Note:  Do not rely on this information. It is very old.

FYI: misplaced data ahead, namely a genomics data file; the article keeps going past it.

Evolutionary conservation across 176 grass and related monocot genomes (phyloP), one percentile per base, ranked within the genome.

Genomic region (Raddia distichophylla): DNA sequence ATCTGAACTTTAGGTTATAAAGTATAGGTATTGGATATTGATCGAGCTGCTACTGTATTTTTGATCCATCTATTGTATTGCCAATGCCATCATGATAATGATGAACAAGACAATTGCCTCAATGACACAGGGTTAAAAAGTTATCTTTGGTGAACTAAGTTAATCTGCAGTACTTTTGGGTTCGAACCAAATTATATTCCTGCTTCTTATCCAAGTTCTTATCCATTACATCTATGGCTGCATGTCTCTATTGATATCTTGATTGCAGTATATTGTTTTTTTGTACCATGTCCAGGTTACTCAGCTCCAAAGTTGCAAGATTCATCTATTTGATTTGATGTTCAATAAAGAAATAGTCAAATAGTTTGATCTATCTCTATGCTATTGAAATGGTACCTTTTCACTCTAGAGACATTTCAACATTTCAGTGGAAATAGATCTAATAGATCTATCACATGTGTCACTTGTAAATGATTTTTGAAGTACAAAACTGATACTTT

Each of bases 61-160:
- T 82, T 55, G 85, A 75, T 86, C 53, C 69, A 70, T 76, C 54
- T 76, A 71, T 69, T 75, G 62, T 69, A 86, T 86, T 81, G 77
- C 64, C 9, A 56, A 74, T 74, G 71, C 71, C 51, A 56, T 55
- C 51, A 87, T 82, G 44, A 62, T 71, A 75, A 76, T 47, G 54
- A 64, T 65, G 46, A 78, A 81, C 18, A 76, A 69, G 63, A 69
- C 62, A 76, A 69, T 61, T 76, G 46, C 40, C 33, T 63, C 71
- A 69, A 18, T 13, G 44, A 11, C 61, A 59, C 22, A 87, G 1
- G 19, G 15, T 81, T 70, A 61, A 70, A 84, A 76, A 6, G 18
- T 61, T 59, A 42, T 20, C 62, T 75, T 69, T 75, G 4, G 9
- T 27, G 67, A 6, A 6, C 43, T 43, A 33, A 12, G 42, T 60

Hamama (Hamema), a powerful Arabo-Berber people of Tunisia, dominant in the southern districts along the northern shores of the Shotts Jerid and Gharsa between the Gulf of Cabes and the Algerian frontier, and extending beyond the Gafsa oasis northwards to the Freshish territory. Before order was restored by the French occupation (1882), the Hamamas were practically independent of the Bey, and maintained a chronic state of warfare with all their neighbours, their marauding expeditions ranging far into the Algerian Sahara. In those days every Hamama male child was placed on tiie very day of his birth on the back of a horse, and saluted with the words, "Saddle and bridle and life on Islam," meaning that his inheritance would be a horse and arms with which to earn his bread by plundering his Mohammedan neighbours. At present they find it more profitable to earn their bread by acting as caravan guides, cultivating date plantations, and seeking employment as labourers and porters in Tunis, Bona, and other large towns. (French Official Reports, 1886-92.)